Wreck it Raj

Sitting in the theater last night as I watched the credits roll, something gnawed at me. I liked the ending of Wreck-it Ralph, but I hated the last line. It’s the writer in me. I thought the actual final words were weak.The decision to spend the evening at the movies came after a week of persistent bugging from the kiddos. Didn’t hurt that Hannah had a Fandango gift card to offset the cost.
So when Hubs texted that he was almost home, I pressed send and the handy-dandy iPhone5 received the digital code for a paperless ticket to the land of make-belief.I love the concept of Wreck it Ralph. The idea that the characters inside video games are real and have feelings and actually live secret lives of drama and consequence once the lights go out in the arcade. I love how the movie spanned generations of games and technology and cameo’d my favorite hopping blast from the past… Q-Bert!!
The dialogue in Wreck-it Ralph was fresh, witty, meaningful, and many times, rip-roaringly hilarious. The concept of identity, labels, finding your purpose, and defining it rather than letting others define you are glorious. And even though not solved perfectly, they get you thinking. The idea that we’re all made for something, and each role is different but dependent on each other. The virtual and emotional bridges made across lines of genre and generation remind the viewers that love bridges [pun intended!] all gaps, and jealousy will never be satiated.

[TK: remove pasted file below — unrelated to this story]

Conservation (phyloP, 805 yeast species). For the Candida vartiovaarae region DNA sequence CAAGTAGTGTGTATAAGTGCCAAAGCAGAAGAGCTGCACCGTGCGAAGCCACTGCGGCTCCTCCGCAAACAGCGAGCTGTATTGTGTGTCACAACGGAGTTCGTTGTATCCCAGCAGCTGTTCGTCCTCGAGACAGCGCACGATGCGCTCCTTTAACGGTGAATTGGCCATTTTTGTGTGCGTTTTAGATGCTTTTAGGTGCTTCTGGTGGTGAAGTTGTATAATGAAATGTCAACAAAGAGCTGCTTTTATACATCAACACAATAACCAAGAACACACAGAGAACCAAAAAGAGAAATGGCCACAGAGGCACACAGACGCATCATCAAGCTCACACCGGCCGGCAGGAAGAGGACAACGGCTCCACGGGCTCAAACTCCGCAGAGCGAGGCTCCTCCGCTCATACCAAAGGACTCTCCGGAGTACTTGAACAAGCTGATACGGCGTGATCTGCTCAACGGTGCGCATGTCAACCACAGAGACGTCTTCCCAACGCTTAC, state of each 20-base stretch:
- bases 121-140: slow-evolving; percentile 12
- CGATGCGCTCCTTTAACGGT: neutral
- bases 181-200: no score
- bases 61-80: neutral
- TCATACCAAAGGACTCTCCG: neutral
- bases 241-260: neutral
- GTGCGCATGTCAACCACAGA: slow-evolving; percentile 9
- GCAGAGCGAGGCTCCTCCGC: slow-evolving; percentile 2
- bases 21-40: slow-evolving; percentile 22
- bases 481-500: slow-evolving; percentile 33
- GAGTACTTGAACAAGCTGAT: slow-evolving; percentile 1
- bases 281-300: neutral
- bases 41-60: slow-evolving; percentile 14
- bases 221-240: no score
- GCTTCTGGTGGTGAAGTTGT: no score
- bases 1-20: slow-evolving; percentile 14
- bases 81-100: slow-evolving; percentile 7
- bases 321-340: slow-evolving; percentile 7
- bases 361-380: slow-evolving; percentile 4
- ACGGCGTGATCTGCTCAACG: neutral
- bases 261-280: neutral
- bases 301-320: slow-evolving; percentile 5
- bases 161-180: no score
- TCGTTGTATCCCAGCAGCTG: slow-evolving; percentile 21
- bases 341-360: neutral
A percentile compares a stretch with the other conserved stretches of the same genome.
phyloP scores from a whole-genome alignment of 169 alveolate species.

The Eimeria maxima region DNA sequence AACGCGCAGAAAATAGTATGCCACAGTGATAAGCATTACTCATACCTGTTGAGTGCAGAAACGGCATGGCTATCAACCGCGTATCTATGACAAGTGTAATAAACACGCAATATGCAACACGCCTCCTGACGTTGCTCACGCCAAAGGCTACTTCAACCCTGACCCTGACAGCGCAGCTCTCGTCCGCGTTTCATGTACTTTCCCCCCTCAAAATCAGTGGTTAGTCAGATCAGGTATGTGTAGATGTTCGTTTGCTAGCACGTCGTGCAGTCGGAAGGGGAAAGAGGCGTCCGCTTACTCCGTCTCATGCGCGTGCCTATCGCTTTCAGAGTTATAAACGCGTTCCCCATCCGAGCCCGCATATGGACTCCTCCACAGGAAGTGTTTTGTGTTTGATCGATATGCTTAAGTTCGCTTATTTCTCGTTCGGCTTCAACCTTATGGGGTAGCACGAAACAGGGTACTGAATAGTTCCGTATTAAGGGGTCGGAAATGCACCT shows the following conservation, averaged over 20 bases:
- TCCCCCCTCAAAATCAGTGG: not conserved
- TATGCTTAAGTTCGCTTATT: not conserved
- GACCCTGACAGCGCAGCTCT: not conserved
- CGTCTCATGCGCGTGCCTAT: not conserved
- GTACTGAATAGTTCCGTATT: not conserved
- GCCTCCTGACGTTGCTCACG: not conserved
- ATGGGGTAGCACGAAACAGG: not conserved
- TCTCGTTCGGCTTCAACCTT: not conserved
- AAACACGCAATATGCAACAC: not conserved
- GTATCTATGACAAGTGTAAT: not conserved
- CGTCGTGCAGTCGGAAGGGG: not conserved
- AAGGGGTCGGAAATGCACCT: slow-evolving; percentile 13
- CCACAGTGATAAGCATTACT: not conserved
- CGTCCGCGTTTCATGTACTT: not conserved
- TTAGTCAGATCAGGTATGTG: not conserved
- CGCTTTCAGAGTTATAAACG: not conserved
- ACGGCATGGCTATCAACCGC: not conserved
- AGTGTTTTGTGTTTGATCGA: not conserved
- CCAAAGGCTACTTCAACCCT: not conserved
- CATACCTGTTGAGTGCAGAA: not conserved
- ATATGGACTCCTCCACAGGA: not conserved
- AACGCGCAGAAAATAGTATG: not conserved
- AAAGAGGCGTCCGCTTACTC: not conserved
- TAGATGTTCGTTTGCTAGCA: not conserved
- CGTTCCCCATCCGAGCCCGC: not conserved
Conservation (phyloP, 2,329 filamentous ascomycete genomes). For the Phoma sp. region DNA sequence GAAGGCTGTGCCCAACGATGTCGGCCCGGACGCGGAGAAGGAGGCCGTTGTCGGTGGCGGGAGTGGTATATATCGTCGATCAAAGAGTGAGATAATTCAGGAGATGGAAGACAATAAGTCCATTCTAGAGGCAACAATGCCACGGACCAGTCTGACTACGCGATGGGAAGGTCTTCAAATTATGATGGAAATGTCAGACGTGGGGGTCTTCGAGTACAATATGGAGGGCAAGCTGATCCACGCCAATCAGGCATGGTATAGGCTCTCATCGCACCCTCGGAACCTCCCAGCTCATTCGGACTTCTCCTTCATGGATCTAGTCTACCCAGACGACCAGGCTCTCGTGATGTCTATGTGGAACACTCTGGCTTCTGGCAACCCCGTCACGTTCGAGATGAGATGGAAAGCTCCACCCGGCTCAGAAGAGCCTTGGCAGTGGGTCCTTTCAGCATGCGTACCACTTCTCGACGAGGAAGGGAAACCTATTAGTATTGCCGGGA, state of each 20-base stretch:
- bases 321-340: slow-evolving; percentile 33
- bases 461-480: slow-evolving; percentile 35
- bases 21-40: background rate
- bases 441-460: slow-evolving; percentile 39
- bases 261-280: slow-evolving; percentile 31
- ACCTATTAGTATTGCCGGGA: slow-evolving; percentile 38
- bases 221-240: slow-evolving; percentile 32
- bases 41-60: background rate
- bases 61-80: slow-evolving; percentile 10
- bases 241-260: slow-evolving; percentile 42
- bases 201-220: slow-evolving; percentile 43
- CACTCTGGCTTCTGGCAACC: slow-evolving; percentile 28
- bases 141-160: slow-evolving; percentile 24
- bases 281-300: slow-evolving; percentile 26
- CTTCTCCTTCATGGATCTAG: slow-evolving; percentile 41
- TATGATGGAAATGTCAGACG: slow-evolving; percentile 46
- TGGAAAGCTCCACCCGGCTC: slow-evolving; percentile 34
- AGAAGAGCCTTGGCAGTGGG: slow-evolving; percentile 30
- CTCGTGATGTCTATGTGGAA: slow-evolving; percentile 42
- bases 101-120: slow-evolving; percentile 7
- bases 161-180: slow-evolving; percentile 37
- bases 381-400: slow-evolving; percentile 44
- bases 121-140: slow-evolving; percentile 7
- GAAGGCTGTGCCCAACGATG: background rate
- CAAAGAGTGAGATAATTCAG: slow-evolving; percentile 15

I can relate to Ralph. My whole life, I’ve broken plenty of things. And there has often been someone in my life who turns around and picks up the pieces and puts it back together. Then puts me back together. That Humpty Dumpty rhyme? Yeah. That’s me underneath that egg-shaped shell.
For the first half of my life, those people were my parents. My dad will tell you that when we’d walk into any store, his first instructions to me were to put my hands in my pockets. Especially if the place displayed chimes of any sort. Because my curious fingers couldn’t help but want to roam across and create a pretty jingle. But I lacked coordination, so the sound often changed from a sweet, ear-soothing jingle to a floor-hitting, glass-breaking crescendo.
For the last seventeen years of my life, my cleaner-upper has been my hubby, with a fair amount of help from God. But humanly speaking, hubs is my Bob the Builder, and he doesn’t just specialize in tree houses. Hubs has managed to find me in pieces plenty of times, and when I think I deserve to be discarded, donated, or just swept under the carpet, he gently helps me to stand back up, dust off and begin rebuilding. Time and time again.
God, how did I find this man? Why would You give me this man? I don’t deserve this man.

 

And why do we so easily hurt those who love us most? Working through painful moments in marriage is a little more complicated that the classic game of Operation. Or Pick-up Stix. Or building a house out of a deck of cards. Wish sometimes when the red nose buzzes or the other sticks move or the deck falls flat that we could just take a deep breath and start over.